What a difference being a political careerist makes!
'Today, the power, incisiveness and passion of Engels's polemic remain undiminished. Far more so than Charles Dickens's Hard Times, Benjamin Disraeli's Sybil, or Thomas Carlyle's Past and Present, Engels's The Condition of the Working Class is the defining text of the British industrial experience. And, 150 years on, it speaks to our age with painful prescience - not only in its critique of the instability of the free market and the structural inequalities of British society, but in its unrivalled depiction of the inhumanity of capitalism ... Engels was relentless in charting the "social war" waged by the middle class on the operatives of the industrial city. Workplaces - mills, mines, factories, farms - resembled crime scenes. "Women made unfit for childbearing, children deformed, men enfeebled, limbs crushed, whole generations wrecked, afflicted with disease and infirmity, purely to fill the purses of the bourgeoisie." He was inflamed by the Manchester middle classes. "I once went into Manchester with a bourgeois, and spoke to him of ... the frightful condition of the working people's quarters, and asserted that I had never seen so ill-built a city. The man listened quietly to the end, and said at the corner where we parted: 'And yet there is a great deal of money made here; good morning, sir.'" ... Like Marx we can at last return to The Condition of the Working Class [by Frederick Engels] and appreciate the work on its own terms. To do so is to discover in its economic critique of unfettered markets, condemnation of capitalism's social injustices, angry reportage, and analysis of politics, poverty, feminism and urbanism all the power, passion and incisiveness which Marx rightly heralded'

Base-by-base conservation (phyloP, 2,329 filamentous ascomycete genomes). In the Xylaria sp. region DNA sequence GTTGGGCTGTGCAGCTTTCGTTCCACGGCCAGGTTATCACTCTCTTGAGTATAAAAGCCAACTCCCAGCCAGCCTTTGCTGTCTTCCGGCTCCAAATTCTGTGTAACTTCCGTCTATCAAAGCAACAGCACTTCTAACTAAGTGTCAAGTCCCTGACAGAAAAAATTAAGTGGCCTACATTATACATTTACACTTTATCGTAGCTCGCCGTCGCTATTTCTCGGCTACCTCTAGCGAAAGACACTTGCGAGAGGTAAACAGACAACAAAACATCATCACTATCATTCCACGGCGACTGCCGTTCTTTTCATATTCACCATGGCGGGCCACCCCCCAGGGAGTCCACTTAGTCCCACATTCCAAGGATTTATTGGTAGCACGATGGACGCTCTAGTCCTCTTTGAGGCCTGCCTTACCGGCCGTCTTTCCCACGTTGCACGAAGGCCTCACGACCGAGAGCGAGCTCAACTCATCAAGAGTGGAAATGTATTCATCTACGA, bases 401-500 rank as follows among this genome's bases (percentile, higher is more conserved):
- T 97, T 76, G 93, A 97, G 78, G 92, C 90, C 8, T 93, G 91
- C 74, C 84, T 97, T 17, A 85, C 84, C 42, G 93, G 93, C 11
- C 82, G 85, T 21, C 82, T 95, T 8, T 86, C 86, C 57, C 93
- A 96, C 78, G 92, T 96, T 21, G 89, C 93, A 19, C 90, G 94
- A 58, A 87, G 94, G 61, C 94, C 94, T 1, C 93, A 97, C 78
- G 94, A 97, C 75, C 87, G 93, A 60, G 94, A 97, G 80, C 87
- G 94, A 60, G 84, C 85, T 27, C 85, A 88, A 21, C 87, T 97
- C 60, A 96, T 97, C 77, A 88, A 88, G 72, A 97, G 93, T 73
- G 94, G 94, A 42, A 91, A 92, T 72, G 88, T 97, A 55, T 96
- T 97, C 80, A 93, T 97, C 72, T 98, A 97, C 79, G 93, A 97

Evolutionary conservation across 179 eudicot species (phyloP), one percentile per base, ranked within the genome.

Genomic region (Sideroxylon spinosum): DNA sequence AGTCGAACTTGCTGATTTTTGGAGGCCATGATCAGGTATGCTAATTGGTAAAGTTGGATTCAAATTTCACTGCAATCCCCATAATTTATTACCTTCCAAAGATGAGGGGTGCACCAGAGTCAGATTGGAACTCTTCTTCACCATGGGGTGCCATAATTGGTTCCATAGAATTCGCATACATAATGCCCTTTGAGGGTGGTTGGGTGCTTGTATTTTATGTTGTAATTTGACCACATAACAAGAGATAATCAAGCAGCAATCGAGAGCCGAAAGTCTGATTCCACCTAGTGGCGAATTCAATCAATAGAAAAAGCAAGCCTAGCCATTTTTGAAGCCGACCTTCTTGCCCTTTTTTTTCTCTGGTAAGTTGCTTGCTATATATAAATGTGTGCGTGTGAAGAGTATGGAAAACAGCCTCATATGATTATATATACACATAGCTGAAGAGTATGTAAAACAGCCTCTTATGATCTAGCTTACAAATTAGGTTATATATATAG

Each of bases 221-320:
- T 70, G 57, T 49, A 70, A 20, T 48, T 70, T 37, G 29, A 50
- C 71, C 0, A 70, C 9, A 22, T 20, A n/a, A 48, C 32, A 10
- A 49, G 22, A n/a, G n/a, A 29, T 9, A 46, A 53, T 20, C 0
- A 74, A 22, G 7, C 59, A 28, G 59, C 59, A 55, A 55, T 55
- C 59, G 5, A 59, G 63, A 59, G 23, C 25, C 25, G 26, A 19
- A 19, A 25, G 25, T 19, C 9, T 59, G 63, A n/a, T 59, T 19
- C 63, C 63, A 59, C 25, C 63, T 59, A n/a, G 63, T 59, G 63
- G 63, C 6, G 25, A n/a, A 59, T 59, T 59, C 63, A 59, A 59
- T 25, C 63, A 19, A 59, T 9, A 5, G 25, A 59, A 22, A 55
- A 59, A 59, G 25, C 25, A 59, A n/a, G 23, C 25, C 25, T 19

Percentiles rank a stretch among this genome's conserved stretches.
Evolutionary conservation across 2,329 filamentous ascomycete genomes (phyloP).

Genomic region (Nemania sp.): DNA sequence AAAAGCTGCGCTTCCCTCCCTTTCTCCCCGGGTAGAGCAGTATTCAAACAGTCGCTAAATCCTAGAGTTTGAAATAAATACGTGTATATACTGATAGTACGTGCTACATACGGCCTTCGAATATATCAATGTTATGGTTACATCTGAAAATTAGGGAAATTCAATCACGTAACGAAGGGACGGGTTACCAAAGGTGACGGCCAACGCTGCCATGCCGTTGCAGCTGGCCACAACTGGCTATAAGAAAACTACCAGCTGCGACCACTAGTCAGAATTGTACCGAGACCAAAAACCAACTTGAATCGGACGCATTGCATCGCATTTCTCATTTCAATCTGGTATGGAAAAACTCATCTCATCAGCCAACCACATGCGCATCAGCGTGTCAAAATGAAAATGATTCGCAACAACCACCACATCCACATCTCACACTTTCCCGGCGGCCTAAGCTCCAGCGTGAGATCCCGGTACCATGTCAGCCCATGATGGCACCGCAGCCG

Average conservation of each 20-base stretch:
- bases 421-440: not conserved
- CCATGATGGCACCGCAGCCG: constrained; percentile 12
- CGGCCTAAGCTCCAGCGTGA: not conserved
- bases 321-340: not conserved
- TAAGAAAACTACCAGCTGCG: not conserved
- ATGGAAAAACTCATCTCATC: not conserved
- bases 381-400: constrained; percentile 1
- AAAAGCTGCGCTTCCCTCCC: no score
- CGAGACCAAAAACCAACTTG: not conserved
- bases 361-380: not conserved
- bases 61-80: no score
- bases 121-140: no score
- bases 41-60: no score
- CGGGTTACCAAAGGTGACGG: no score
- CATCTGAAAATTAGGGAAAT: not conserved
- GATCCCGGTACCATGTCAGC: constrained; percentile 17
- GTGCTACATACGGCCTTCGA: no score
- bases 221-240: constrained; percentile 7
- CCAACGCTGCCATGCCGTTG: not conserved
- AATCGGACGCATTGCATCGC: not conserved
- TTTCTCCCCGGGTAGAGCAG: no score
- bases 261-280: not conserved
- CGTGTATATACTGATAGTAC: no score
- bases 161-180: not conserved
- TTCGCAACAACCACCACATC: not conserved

Tristram Hunt on Engels's The Condition of the English Working Class, The Guardian, 9 May 2009.
'I’m enormously enthusiastic about businessmen and women making money, about delivering shareholder return, about making profit ... We have heard from some businesspeople. We have got 5 million great businesses working really hard across Great Britain, making money, as I say, and Labour is on their side. What is the problem our economy faces? It is a productivity challenge and that means the state has to play its role alongside business. What is the challenge for our business as well? It is markets. Only the Labour party is committed to ensuring we have got a successful UK working in Europe delivering those markets for modern British business. So we are a furiously, passionately, aggressively pro-business party.'
Tristram Hunt, now Shadow Education Secretary, quoted in The Guardian, 8 February 2015 - recall also that Hunt crossed a UCU picket line back in 2014 to give a lecture on Marxism